Composite, Dynamic Software Development Methodologies Are Best
TechnoPolitics speaks with Mark about how firms can choose the best methodology based on the 10 factors that matter. One size does not fit all. Listen to find out why and how to move forward.
Podcast: One-Size Software Development Methodologies Do Not Fit All
Agile and Lean transformations depend to a great extent on cultivating a good sourcing ecosystem. The decisions you make around the partners and providers supporting your transformation and projects will be at the core of a successful strategy. But sourcing strategy needs to go beyond just resource or services providers (read outsourcing) and address a larger ecosystem made of Agile SW development and delivery choices, collaboration and communication capabilities for distributed teams, and teams' physical work spaces, standard equipment, and office layout.
In September, I published a report on how to source your Agile strategy, that describes what the ecosystem looks like and how to navigate it effectively, the document is part of our larger research container on Agile - The Agile and Lean Playbook. The report gives an overview on how large vendors, SIs, and medium to small consulting organizations can (not) help you with your Agile journey but also what you need to do to be successful. Here are some of the takeaways from the research:
What you think about Agile and Lean might not be what your SI thinks. You need to take control of your own destiny with Agile and Lean. Change your application development and delivery sourcing strategy to embed the best talents around the world to help you make it happen. But be careful with the traditional SIs, because Agile is as disruptive to them as it is you, and if they have not been seriously transforming themselves, it will be hard for them to deliver Agile services to you. Some good alternative new fully Agile players exist, including highly specialized external consulting firms. You might want to start testing the ground with these options.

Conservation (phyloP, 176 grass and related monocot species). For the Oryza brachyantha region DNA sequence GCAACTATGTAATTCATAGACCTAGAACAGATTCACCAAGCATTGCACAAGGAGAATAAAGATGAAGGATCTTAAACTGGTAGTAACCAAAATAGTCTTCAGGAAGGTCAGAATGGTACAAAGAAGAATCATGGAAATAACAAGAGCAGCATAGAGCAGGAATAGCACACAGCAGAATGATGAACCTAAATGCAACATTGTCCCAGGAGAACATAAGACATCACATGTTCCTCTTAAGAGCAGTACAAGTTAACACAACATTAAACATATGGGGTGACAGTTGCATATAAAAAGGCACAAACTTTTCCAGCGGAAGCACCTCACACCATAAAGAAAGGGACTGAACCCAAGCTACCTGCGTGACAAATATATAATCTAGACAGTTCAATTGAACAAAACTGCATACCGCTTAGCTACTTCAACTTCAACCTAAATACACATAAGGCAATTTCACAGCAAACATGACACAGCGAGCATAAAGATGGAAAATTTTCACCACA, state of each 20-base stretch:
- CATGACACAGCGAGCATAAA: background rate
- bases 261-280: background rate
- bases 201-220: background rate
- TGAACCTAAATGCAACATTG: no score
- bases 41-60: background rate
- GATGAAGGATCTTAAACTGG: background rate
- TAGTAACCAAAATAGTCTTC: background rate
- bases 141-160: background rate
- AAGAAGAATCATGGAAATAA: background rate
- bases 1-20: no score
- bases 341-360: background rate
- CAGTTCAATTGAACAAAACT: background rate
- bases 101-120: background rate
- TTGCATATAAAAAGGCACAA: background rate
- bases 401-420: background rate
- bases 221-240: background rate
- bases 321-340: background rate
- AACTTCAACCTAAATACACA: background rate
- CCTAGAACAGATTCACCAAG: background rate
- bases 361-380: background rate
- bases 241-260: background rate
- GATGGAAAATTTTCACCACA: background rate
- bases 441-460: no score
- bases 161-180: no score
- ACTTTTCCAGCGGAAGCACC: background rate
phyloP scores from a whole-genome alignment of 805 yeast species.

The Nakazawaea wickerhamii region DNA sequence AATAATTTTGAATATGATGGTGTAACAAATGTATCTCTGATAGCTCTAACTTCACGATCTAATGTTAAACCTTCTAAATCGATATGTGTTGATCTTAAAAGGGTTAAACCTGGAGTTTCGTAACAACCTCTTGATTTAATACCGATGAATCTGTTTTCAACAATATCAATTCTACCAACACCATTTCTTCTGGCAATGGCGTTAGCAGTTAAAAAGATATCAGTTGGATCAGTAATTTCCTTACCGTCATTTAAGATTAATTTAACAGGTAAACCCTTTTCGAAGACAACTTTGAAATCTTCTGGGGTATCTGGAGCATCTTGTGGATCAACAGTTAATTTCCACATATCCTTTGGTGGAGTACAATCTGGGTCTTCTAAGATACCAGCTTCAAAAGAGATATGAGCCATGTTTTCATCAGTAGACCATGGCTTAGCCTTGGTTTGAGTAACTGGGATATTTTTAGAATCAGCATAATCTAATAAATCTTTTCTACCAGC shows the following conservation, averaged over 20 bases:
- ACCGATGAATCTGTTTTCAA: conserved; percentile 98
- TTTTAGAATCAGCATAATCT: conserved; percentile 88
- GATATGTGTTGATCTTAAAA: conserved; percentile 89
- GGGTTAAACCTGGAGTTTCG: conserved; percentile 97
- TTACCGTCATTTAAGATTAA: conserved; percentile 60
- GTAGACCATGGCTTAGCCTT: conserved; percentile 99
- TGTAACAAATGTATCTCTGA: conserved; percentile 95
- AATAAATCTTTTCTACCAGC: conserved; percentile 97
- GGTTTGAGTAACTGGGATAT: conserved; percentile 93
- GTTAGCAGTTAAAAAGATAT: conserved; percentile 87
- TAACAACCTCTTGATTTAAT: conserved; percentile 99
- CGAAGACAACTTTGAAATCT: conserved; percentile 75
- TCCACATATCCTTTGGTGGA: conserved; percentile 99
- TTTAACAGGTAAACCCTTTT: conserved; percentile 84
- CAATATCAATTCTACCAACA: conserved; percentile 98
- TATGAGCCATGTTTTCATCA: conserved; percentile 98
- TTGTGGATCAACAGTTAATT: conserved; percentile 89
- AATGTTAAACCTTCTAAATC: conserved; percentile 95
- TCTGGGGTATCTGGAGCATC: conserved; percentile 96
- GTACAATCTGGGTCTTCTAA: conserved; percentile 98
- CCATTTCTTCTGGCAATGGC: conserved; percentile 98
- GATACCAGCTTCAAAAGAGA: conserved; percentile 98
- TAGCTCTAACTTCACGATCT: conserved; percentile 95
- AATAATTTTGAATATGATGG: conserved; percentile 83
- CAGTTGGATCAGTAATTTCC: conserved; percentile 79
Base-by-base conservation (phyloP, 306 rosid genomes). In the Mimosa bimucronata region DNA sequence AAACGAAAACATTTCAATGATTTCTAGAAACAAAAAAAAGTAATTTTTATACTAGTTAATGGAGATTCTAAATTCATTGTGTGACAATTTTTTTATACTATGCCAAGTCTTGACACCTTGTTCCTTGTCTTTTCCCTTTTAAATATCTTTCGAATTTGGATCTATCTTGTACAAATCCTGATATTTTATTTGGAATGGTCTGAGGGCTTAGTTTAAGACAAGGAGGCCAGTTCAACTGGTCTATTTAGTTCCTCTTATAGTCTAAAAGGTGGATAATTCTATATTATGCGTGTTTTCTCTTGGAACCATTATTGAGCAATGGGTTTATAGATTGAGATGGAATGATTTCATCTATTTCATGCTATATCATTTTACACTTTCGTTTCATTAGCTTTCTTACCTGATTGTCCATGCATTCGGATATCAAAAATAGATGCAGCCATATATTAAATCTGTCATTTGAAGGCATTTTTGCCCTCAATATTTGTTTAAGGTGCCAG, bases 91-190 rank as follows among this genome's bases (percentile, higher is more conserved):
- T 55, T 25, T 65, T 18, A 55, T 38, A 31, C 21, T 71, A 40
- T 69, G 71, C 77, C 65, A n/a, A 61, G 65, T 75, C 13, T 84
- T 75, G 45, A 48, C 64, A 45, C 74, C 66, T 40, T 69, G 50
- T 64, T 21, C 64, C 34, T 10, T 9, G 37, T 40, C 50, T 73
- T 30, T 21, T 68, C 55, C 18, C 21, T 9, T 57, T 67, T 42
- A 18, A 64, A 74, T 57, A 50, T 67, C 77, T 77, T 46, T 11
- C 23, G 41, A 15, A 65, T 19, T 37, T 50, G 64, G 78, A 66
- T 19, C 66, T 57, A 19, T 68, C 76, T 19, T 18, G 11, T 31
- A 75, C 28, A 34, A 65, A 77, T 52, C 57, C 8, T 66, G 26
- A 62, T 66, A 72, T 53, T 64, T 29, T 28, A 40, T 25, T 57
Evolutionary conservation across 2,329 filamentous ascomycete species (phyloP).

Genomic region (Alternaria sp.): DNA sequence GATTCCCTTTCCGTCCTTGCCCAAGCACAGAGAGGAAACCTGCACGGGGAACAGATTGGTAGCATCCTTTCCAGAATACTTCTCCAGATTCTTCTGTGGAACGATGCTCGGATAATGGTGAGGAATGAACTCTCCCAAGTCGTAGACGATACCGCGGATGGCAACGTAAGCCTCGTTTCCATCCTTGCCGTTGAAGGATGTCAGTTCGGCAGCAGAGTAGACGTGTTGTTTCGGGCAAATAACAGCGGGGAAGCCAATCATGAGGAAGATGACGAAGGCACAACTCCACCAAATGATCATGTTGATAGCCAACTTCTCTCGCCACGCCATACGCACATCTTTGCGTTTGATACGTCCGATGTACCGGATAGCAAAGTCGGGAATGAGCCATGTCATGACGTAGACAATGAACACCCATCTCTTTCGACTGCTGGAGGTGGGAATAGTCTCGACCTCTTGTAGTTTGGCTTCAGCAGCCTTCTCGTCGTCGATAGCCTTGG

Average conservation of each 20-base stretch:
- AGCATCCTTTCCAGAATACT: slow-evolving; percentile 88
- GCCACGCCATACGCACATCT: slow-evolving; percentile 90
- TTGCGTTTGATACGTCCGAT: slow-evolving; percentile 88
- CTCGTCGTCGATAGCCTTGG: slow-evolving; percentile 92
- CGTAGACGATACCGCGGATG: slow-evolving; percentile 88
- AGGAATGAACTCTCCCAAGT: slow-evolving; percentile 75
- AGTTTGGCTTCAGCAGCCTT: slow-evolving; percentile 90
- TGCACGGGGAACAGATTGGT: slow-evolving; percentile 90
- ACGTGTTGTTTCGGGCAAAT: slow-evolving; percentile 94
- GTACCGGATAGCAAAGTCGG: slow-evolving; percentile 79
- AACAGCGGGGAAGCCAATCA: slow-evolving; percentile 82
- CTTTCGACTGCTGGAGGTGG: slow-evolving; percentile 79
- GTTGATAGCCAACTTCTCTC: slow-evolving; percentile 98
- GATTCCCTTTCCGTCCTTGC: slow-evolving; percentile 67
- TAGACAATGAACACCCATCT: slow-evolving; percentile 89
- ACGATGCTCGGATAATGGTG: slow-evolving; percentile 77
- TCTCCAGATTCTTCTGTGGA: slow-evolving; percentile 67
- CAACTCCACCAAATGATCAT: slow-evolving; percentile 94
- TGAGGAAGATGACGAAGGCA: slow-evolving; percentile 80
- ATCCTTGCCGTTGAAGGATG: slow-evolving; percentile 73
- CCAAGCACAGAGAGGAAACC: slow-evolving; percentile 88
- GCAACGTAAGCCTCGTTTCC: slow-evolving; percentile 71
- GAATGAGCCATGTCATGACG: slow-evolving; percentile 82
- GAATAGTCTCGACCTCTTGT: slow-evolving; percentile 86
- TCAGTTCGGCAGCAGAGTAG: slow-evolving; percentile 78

I just finished analyzing our Q3 2012 Global State Of Enterprise Architecture Online Survey, where we asked a number of questions at the end of the survey on how firms identify and introduce new technology – new technology that your firm is counting on for innovation and competitive advantage. The results underscore a conviction that is growing in me: IT’s “one-size-fits-all” approach to standardizing everything and general aversion to risk isn't cutting the mustard. Simply put, opportunities for competitive advantage through technology-fueled disruption get missed, and this means digital extinction. Some data from our survey of 207 enterprise architects:
58% reported that sales and marketing is among the top five most likely organizations to deliver technology innovations, and they are chasing windows of opportunity that close in months. IT typically takes at least a year to do anything.
52% say there is at least some business dissatisfaction with the level of new technology introduction. The top reason, given by 78% of respondents, is that IT is too slow.
70% of respondents admit their firms have trouble reacting to disruptions caused by emerging technology, and 60% admit to difficulty reacting to change in general.